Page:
足利学校 Ashikaga Gakko

Ashikaga Gakko, meaning Ashikaga School is well-known as the oldest academic institution. It is located in Ashikaga city, Tochigi prefecture, about 70 km north of Tokyo and about 70 km south of Nikko. So, Ashikaga would come handy if you plan your trip further to Nikko.

There are controversies about the origin of it, but it is said to have been established ca. 832 in the Heian period by Ono no Takamura and restored in 1432 by Uesugi Norizane, the lord of Ashikaga.

In the 1500s more than 3000 students came to study Confucianism, Chinese Medicine and Divination. The famous library contains more than 12000 volumes ( mostly in Chinese ) and some of Japan’s oldest historical documents,

Missionary Francisco Xavier reported in 1549 the Ashikaga School as the largest and most famous university of Japan.

After the Meiji Restoration in the late 1800s the school was disestablished. After 1990 several wooden buildings including the former student living quarters, classrooms and the library were restored and today the school is under the direction of Ashikaga city board of education.

Now the Ashikaga Gakko has beautiful gardens and lovely, peaceful grounds to walk around.

Inside the school visitors can enjoy videos of the school’s history and challenge the School Kanji tests ( I did and found it pretty hard ) and join a program reading Analects of Confucius aloud.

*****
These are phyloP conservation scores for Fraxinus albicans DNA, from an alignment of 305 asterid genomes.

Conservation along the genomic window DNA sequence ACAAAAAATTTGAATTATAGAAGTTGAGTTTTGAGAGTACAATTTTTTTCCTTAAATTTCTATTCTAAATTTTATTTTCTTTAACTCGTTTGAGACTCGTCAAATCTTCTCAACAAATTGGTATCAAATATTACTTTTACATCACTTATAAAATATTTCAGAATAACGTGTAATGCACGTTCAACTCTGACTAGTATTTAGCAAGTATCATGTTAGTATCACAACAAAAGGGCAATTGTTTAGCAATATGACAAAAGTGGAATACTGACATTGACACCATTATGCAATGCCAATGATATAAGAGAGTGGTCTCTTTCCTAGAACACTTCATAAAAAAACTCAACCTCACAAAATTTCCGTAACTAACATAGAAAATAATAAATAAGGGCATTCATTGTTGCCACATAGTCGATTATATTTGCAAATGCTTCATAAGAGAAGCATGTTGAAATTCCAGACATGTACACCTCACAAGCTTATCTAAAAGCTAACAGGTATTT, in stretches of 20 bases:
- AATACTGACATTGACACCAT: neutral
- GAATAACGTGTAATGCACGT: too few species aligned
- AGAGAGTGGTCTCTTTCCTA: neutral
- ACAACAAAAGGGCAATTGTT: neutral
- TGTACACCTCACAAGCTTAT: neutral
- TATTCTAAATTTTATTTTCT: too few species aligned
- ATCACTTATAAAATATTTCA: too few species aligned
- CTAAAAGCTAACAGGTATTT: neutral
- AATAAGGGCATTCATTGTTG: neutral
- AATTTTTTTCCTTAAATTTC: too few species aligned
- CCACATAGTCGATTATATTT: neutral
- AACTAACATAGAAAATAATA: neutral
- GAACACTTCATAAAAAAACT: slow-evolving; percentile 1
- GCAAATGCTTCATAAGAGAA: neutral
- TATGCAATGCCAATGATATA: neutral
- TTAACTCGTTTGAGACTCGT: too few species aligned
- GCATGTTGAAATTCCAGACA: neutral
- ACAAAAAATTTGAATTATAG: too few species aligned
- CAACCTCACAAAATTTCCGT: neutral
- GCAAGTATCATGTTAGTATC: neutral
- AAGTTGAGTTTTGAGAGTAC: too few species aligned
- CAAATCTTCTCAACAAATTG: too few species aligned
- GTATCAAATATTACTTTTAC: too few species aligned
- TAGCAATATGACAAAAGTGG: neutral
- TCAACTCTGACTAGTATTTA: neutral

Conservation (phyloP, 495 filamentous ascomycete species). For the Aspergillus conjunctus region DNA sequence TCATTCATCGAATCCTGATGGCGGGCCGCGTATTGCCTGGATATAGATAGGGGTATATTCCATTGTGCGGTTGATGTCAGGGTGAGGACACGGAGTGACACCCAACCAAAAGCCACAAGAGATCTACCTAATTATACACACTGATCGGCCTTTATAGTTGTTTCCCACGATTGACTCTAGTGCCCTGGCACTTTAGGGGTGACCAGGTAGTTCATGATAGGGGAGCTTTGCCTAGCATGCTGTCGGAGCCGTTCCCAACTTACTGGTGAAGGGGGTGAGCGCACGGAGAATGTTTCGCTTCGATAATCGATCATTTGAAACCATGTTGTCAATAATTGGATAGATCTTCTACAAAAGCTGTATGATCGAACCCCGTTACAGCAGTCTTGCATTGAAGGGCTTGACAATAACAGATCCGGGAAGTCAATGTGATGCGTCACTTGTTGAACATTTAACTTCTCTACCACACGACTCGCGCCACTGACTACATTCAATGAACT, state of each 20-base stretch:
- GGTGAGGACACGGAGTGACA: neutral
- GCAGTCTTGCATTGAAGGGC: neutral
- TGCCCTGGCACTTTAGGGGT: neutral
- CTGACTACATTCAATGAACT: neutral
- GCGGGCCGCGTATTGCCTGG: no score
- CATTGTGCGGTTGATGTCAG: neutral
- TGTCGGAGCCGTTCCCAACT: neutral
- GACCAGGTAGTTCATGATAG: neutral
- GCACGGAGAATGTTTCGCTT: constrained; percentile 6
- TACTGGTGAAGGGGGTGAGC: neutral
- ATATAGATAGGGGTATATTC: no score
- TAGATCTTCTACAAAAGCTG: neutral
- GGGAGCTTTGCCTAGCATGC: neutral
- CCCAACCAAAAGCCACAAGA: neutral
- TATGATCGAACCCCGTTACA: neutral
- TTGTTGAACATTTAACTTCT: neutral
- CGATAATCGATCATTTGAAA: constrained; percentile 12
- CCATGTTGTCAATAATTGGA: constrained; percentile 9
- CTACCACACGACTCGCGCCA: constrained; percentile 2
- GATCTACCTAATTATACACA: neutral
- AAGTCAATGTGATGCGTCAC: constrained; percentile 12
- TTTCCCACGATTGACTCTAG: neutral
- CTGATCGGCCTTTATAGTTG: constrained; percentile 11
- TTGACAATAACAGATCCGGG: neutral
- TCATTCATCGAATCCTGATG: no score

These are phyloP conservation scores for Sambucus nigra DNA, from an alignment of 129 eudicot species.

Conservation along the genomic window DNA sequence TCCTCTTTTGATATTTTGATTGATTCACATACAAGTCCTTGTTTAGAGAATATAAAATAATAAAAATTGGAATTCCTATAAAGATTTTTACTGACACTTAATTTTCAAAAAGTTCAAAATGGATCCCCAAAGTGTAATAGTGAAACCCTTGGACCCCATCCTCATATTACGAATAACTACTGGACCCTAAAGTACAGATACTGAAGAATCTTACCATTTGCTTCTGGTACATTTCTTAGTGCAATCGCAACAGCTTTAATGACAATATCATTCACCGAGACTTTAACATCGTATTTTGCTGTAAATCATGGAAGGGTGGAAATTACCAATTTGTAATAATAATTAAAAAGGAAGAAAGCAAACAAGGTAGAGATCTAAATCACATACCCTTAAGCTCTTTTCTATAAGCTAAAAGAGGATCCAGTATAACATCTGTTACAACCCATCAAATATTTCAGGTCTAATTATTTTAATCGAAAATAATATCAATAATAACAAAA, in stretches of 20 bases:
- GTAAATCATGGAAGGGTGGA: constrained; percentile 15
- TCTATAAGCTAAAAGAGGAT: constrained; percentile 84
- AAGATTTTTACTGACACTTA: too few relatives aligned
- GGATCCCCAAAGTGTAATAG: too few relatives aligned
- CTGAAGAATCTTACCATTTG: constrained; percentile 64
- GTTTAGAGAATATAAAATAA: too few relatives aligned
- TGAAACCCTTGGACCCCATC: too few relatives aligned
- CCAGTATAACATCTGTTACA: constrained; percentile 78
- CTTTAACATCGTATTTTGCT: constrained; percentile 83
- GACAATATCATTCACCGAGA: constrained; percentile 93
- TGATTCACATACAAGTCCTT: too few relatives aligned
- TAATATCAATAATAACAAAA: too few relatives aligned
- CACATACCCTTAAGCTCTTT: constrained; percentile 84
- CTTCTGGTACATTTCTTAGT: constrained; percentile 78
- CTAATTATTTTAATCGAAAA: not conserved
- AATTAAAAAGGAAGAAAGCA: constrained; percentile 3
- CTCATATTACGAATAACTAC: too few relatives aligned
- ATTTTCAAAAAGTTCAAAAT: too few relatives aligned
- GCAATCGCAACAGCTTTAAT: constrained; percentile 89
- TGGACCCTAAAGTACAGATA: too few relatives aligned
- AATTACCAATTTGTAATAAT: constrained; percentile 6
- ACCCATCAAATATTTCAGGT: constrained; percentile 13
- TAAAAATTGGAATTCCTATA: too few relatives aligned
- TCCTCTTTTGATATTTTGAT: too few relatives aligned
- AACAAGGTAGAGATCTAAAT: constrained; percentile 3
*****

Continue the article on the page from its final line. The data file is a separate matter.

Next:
In the Ashikaga Flower Park you will find 1000-square-meter gigantic wisteria trellises and a 80-meter-long wisteria tunnel.

Entrance Gate. The Kanjis mean 'School'

Entrance Gate. The Kanjis mean ‘School’

Statue of Confucius

Statue of Confucius

Garden area in the school area

Garden area in the school area

Confucius statues

Confucius statues

Students brooding over the challenging Kanji Teasts

Students brooding over the challenging Kanji Tests

The school seen from the street
The school seen from the street



礎石夏目の墓 The grave of Sōseki Natsume in Zōshigaya Cemetery

One of the greatest writers in the modern japanese literature is Sōseki Natsume (1867 to 1916). He lived in the Meiji period (1868 to 1912) and was one of the first japanese novelists to depict the clashes between japanese and western culture.

Among his most outstanding works are I am a cat, Botchan and Kokoro.

Before Natsume Sōseki himself was buried in Zōshigaya Cemetery, he selected the cemetery as the final resting place for the friend of the Sensei in the novel Kokoro (1914)

(雑司ヶ谷霊園, Zōshigaya Reien

Zōshigaya Cemetery

Zōshigaya Cemetery

Zōshigaya Cemetery is a public cemetery in Minami-Ikebukuro, Toshima, Tokyo.

As I recently had been reading Kokoro and recalled the parts where Sensei mentioned about visiting his friend’s K  grave ( he committed suicide) 

and knowing that the author himself got buried there two years after completing the novel I had the strong wish to visit that grave in Zōshigaya Cemetery.

With the help of some locals and some efforts to decipher the cemetry plot signposts I managed to find Sōseki Natsume’s grave.

The plot number is 1-14-1-3.


Approach everything rationally, and you become harsh. Pole along in the stream of emotions, and you will be swept away by the current. Give free rein to your desires, and you become uncomfortably confined. It is not a very agreeable place to live, this world of ours.

The Three-Cornered World

Edo-Tokyo Museum 江戸東京博物 2012年08月30日

The Nakamura-za Kabuki theater 中村座 歌舞伎

The Nakamura-za Kabuki theater in Tokyo

The Nakamura-za Kabuki theater in Tokyo